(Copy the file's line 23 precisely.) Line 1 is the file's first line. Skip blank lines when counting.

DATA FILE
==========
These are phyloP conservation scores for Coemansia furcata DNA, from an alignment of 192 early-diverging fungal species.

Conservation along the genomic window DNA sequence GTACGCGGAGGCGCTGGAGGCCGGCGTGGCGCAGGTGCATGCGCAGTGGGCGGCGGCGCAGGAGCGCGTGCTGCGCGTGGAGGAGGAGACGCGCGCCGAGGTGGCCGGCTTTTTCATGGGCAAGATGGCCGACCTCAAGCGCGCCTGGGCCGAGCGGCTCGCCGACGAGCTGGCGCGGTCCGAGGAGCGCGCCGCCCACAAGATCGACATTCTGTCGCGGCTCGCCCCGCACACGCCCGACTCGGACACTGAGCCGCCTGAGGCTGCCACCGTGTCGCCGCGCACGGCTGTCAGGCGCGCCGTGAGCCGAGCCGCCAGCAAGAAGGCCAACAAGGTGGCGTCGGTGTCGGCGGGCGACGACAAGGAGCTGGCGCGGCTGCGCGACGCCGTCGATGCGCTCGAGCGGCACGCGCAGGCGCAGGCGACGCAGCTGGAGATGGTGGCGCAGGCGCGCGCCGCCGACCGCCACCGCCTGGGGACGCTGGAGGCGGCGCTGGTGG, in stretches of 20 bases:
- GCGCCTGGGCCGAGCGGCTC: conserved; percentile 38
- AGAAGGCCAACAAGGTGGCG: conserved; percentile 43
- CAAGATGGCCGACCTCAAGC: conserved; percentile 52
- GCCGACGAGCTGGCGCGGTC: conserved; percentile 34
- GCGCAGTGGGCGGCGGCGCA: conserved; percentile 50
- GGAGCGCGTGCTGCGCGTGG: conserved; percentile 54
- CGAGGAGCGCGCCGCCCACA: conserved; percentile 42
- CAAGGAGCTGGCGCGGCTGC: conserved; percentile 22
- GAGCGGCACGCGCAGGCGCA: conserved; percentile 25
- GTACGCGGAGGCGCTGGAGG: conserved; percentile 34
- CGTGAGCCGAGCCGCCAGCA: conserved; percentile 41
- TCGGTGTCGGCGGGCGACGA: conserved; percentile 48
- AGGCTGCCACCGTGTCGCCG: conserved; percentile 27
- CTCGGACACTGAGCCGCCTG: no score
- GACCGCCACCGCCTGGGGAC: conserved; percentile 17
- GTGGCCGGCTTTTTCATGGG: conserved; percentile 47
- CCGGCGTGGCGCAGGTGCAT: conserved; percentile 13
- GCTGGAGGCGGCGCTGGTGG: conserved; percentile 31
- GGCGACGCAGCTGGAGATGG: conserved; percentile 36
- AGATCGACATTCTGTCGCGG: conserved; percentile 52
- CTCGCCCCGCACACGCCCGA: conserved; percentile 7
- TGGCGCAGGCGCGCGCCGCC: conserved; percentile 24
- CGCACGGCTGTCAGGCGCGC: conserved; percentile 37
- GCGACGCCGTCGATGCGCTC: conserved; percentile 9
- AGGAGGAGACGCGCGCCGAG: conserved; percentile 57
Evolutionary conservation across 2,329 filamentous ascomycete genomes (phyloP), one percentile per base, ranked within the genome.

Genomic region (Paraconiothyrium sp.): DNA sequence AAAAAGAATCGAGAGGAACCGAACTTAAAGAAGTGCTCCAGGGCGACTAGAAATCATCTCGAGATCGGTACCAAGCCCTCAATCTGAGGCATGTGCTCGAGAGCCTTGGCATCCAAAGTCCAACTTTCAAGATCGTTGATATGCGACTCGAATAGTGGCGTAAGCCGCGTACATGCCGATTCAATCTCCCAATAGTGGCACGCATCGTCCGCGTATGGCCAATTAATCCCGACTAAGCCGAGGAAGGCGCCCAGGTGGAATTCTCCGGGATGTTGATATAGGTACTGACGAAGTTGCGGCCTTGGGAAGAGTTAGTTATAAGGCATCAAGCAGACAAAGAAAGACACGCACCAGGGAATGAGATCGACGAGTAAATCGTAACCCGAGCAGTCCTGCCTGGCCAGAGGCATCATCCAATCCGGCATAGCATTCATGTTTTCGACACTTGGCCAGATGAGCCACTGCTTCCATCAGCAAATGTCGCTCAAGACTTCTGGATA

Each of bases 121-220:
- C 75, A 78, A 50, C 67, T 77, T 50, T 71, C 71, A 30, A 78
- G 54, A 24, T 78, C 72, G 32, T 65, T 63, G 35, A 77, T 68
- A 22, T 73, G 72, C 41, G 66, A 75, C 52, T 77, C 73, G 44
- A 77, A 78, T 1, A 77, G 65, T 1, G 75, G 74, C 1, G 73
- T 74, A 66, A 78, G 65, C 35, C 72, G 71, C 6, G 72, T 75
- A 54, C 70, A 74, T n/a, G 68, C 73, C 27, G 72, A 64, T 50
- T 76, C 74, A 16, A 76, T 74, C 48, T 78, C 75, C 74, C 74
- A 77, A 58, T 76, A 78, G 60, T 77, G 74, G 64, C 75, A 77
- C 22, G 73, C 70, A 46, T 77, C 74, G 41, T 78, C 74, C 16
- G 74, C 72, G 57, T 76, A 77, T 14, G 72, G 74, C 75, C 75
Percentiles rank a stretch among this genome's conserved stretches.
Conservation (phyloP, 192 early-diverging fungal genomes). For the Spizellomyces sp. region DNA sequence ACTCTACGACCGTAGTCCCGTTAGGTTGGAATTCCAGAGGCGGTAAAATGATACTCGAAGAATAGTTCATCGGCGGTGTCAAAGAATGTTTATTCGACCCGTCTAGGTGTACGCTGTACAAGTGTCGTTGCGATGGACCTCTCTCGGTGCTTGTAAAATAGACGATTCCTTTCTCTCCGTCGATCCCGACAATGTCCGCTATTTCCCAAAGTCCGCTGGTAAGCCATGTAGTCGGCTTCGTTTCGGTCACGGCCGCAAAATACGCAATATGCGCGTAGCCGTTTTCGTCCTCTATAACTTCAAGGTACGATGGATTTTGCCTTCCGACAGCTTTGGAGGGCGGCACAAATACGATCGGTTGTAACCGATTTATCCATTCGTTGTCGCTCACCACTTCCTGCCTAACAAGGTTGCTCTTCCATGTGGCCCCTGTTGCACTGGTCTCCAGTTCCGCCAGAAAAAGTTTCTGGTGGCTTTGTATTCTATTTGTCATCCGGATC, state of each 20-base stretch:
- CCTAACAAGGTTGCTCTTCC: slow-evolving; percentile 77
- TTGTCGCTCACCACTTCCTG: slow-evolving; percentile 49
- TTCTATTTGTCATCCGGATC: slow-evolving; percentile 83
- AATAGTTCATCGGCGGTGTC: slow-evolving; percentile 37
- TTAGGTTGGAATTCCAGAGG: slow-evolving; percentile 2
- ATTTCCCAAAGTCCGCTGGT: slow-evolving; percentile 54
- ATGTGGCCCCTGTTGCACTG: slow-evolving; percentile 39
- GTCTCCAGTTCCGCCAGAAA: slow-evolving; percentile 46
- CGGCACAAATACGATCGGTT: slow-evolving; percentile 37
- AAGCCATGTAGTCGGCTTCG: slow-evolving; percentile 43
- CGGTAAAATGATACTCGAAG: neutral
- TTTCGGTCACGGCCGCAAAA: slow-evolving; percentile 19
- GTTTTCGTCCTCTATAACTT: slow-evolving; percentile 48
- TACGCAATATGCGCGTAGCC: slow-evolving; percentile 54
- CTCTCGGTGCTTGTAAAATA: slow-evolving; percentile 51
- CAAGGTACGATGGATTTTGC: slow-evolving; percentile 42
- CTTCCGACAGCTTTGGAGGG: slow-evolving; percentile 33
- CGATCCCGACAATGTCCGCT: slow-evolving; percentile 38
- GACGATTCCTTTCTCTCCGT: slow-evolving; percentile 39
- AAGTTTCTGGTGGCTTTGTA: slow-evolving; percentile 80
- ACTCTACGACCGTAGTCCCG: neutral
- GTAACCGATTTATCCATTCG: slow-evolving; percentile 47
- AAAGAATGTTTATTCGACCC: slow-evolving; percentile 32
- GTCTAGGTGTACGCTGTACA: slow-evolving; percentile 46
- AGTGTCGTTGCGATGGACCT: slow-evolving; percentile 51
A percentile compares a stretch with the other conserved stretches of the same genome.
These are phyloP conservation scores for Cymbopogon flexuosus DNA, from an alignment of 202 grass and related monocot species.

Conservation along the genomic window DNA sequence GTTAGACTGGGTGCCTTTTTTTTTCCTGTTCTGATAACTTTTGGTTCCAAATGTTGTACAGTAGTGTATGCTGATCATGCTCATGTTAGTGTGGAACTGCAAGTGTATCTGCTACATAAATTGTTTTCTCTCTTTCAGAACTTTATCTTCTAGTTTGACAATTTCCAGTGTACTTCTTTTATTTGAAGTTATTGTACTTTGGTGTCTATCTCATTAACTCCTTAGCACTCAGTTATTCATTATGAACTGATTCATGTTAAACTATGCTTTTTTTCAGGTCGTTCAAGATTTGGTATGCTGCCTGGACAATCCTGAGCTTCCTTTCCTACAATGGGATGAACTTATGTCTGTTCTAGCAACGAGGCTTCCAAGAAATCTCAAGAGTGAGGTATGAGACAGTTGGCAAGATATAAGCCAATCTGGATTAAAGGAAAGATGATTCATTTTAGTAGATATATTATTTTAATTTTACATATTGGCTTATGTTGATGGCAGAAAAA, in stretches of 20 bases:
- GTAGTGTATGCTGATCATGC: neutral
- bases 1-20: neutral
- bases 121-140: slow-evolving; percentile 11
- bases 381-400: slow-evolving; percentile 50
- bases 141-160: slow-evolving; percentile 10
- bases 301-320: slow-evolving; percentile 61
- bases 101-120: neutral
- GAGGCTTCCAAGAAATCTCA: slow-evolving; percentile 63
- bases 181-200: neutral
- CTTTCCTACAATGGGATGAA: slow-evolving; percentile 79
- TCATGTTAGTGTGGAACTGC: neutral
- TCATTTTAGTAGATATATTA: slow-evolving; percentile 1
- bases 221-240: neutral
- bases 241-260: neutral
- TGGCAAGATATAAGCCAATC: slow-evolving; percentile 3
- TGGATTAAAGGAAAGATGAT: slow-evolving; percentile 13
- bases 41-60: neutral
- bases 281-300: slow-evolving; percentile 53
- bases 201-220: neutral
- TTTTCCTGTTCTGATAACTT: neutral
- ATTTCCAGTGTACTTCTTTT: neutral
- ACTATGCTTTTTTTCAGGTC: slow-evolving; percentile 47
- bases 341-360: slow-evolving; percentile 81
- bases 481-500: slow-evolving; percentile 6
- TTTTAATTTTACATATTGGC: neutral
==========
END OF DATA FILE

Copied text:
- CTCGCCCCGCACACGCCCGA: conserved; percentile 7